Computer Vision Syndrome?
How to minimize the impact of increased hours spent in front of the screen.
With COVID-19 causing stay-at-home recommendations and virtual meetings, people are in front of a screen now more than ever. Computer vision syndrome is a group of vision and eye-related problems that come from extended periods of screen time—be it on a computer, cell phone, or other digital devices.
Nearly 60% of Americans use digital devices for five or more hours each day and 70% of Americans use two or more devices at a time. Sixty five percent of Americans report experiencing symptoms of digital eye strain1.
Viewing a computer screen is not the same as reading a printed page. Computer letters are often not as clear as the written word, and glare can be a problem as well. Viewing distances and angles are different than holding a book, creating a different demand on the eyes. Eyeglasses, particularly bifocals, may not be suited for the angle or distance to the computer screen, adding to eye strain. Additionally, uncorrected or undercorrected vision problems can become worse when viewing screens. According to the American Optometric Association, those at greatest risk of developing computer vision syndrome are those who spend two or more continuous hours on the computer per day.
Symptoms of computer vision syndrome include:
- Blurred vision
- Dry eyes
- Neck and shoulder pain
For a majority of individuals these symptoms are temporary and will go away when computer work has stopped. Those individuals who are experiencing lingering symptoms should see an eye care professional for help. A comprehensive eye exam can be utilized to help diagnose computer vision syndrome. 90% of patients do not talk with their eye care provider about computer vision syndrome symptoms.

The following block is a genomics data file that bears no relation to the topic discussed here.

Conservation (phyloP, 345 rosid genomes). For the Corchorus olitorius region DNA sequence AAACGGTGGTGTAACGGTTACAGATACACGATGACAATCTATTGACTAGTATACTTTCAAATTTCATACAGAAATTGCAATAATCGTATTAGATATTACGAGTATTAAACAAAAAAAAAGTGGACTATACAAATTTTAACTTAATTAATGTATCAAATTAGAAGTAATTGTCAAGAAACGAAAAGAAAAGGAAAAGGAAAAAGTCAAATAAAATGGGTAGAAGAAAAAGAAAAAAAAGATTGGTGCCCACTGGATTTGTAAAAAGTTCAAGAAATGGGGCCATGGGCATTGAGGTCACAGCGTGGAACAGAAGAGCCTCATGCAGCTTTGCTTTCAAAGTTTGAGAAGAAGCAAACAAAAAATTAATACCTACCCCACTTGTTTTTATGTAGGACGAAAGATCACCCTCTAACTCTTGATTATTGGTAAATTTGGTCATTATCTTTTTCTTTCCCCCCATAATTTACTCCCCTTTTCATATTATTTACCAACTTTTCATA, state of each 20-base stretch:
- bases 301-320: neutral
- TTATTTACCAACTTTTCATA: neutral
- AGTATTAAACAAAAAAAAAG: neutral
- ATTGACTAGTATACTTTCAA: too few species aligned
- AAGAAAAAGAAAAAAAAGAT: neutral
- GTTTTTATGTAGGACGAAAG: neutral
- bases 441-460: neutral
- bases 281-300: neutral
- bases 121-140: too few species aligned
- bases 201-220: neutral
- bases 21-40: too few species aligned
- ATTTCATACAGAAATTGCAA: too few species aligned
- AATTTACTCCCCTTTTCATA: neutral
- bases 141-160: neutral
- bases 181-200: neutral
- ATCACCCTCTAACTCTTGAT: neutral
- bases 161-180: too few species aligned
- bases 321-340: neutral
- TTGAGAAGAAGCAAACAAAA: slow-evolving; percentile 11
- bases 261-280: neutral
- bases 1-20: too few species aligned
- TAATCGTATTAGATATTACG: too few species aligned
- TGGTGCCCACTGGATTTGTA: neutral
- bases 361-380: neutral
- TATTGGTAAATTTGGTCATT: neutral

Recommendations to minimize the impact of hours in front of a screen include:
- Maximize lighting and minimize screen glare
- Place your screen at the most efficient distance and level for eye comfort - Most people find it more comfortable to view a computer screen when their eyes are looking downward.
- Make sure your chair and desk are at a comfortable level – Adjust the height of your chair so that your feet are flat on the floor or on a footrest so that your thighs are parallel to the floor.
- Adjust your computer display settings—brightness, color, and text size
- Keep key objects — such as your telephone or printed materials — above the keyboard and below the monitor
- Blink often
- See your eye care specialist to ensure vision is corrected as needed
- Consider blue light filtering glasses
Follow the 20-20-20 rule: Every 20 minutes look at least 20 feet away for 20 seconds.
Treatment for some individuals will include prescription eyeglasses. These individuals may not require glasses for activities of daily living but will benefit from glasses that are specialized for computer screens. If you don’t require corrective lenses, some blue light coatings can be applied to non-prescription eyewear. Your eye care provider will be able to recommend the best course of treatment.
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